Washington’s Olympic Peninsula is one of the quietest places on Earth.
You may have to go a little farther than you thought to find quite in today’s world. A tiny plot of land there on the Olympic Peninsula – a five hour drive from Seattle and two-hour hike is what one expert says is the single quietest place in the lower 48 states. See Video.
In the man-made realm, the world’s quietest room is in Orfield Laboratories in Minneapolis, Minn. Completely sound-proof, decibel levels in the room can reach an incredible negative nine – compare that to an airport’s background noise of 72 decibels or 59 in a car or 57 in a quiet office.
“CBS This Morning” special correspondent Jeff Glor spent some quiet time at the Olympic Peninsula and at the Orfield Laboratories soundproof room, listening to the sound of silence in its many forms. Watch his experience in this video on the Olympic Peninsula.
According to Rich Childers of the Washington Department of Fish and Wildlife, 2011 appears to be a record year for the amount of crabs harvested by recreational crabbers in Puget Sound. An estimated 2.1 million pounds of crabs were taken in the summer season from July 1 to Labor Day, with additional harvest coming during the fall and winter.
Lots of people enjoyed a high rate of catch this year, Childers said. “We are seeing an abundance of crab, phenomenally high in some of the Puget Sound marine areas,” he said. “We’re seeing the same thing with shrimp. Something in the environment is favoring the survival of Dungeness crabs from larvae to adult.”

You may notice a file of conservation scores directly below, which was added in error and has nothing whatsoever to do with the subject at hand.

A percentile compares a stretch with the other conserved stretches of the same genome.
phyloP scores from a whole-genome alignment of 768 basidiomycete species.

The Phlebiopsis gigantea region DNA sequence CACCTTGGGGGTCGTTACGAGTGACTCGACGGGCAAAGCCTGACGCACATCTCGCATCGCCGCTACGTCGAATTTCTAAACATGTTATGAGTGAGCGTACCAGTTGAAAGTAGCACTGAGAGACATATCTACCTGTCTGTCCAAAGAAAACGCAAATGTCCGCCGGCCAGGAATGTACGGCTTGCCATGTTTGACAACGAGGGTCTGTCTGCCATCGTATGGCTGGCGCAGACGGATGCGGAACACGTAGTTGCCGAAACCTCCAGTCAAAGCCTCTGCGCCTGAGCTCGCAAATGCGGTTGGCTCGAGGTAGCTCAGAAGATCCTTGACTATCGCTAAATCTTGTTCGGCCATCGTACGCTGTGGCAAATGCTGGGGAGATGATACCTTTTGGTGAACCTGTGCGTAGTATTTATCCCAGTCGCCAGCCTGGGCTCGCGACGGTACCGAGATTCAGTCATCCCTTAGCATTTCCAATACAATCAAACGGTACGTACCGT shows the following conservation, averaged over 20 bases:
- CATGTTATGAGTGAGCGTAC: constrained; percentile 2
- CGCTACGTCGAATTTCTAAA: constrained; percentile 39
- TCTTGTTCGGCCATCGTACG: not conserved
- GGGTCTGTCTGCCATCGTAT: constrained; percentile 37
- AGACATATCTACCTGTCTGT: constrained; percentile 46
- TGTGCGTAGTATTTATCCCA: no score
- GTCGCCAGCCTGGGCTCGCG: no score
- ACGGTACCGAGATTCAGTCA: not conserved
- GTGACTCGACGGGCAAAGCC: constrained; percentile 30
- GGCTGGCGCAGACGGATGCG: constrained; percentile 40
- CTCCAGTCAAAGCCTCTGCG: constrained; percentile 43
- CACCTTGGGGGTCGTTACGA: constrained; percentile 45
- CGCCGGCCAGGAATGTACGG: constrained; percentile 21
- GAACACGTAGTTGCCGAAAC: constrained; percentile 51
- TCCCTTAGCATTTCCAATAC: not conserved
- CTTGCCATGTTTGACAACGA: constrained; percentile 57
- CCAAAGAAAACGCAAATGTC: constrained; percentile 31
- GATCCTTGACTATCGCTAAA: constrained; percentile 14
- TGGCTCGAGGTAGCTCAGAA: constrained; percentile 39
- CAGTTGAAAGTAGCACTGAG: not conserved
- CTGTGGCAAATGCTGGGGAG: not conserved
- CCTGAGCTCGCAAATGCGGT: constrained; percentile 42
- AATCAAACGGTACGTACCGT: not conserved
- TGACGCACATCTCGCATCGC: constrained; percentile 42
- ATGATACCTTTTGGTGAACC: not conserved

Crab season will close in all areas on Dec. 31, and anyone with a winter catch record card must report their catch by Feb. 1 — even if no crab were caught.
SHELTON — U.S. Rep. Norm Dicks, D-Belfair, and U.S. Sen. Patty Murray, D-Wash., are floating a proposal to add roughly 130,000 acres to wilderness areas to the Olympic National Forest. Their staffs were in Shelton Friday for public feedback before drafting a bill to accomplish that goal.
The plan would take existing federal forest land surrounding the Olympic National Park and tighten the managerial restrictions however much of these forest would be left in its current condition. Logging would be eliminated and hiking would remain.
These forests have numerous U.S. Forest Service roads already earmarked for closure, which would still take place. Some forest service roads would remain intact — the only ones that would allow mountain bikes and motorized vehicles. However, hikers might have longer walks into the wilderness from where they can park vehicles.